Jurassic and Cretaceous sandstones in the Shelburne subbasin and Fundy Basin offshore Nova Scotia, are poorly known but are of current interest for petroleum exploration. The goal of this study is to determine the provenance of sandstones and shales, which will contribute to a better understanding of regional tectonics and paleogeography in the study area. Mineral and lithic clast chemistry was determined from samples from conventional cores and cuttings from exploration wells, using scanning electron microscopy and an electron microprobe. Whole-rock geochemical composition of shales was used to test the hypotheses regarding provenance of Mesozoic clastic sedimentary rocks in the SW Scotian Basin. Lower Jurassic clastic sedimentary rocks in the Fundy Basin contain magnetite, biotite, and chlorite, suggesting local supply from the North Mountain Basalt and Meguma Terrane, whereas pyrope and anthophyllite suggest small supply from distant sources. In the SW Scotian Basin, detrital minerals, lithic clasts, and shale geochemistry from Middle Jurassic to Early Cretaceous indicate a predominant Meguma Terrane source and transport by local rivers. Rare spinel and garnet grains of meta-ultramafic rocks, only in the Middle Jurassic at the Mohawk B-93 well, suggest minor supply from the rising Labrador rift, via the same river that transported distant sediments to the Fundy Basin. Lower Cretaceous sandstones from the Mohican I-100 well contain minor garnet, spinel, and tourmaline from meta-ultramafic rocks, characteristic of sediment supplied to the central Scotian Basin at that time. The dominant Meguma Terrane provenance precludes thick deep-water sandstones in the eastern part of the Shelburne subbasin, but the evidence of Middle Jurassic distant river supply through the Fundy Basin is encouraging for deep-water reservoir quality in the western part.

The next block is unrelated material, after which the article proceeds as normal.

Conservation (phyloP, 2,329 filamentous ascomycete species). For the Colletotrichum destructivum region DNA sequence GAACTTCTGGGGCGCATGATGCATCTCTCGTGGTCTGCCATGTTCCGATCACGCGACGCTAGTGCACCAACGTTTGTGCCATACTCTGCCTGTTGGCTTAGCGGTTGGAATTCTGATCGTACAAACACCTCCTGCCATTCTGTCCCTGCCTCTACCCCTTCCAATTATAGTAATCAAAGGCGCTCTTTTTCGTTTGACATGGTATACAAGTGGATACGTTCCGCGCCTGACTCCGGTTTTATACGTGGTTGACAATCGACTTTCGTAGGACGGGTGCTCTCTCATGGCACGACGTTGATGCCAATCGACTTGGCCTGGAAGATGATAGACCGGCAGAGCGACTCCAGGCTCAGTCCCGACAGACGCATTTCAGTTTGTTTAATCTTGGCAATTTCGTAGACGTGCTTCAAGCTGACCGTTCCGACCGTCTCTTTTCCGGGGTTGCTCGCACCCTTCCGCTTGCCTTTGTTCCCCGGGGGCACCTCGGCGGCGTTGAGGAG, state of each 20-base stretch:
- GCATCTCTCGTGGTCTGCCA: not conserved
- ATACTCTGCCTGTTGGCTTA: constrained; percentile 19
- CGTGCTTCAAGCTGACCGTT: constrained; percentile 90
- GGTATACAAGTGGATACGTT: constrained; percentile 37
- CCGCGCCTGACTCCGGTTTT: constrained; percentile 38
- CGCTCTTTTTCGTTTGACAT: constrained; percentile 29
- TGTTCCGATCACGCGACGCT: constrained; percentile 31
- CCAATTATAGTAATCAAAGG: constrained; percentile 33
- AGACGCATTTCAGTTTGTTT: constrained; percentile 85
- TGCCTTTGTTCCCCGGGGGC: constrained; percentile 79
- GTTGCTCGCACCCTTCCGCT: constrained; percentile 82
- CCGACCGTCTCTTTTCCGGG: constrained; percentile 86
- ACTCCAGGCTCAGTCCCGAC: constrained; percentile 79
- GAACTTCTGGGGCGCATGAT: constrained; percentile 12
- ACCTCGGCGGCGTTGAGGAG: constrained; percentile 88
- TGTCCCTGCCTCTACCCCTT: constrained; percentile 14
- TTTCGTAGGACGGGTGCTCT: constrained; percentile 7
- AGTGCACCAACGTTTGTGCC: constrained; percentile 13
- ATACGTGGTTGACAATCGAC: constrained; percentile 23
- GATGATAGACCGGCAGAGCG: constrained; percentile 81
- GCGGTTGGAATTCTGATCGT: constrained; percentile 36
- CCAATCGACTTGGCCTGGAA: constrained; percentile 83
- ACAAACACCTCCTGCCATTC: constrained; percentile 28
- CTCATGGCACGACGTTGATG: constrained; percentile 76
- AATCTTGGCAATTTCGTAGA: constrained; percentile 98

Copyright remains with the author(s) or their institution(s). Permission for reuse (free in most cases) can be obtained from RightsLink.
- Received June 23, 2016.
- Accepted August 27, 2016.
- Published on the NRC Research Press Web site at http://cjes.nrc.ca on September 1, 2016.
- Published by NRC Research Press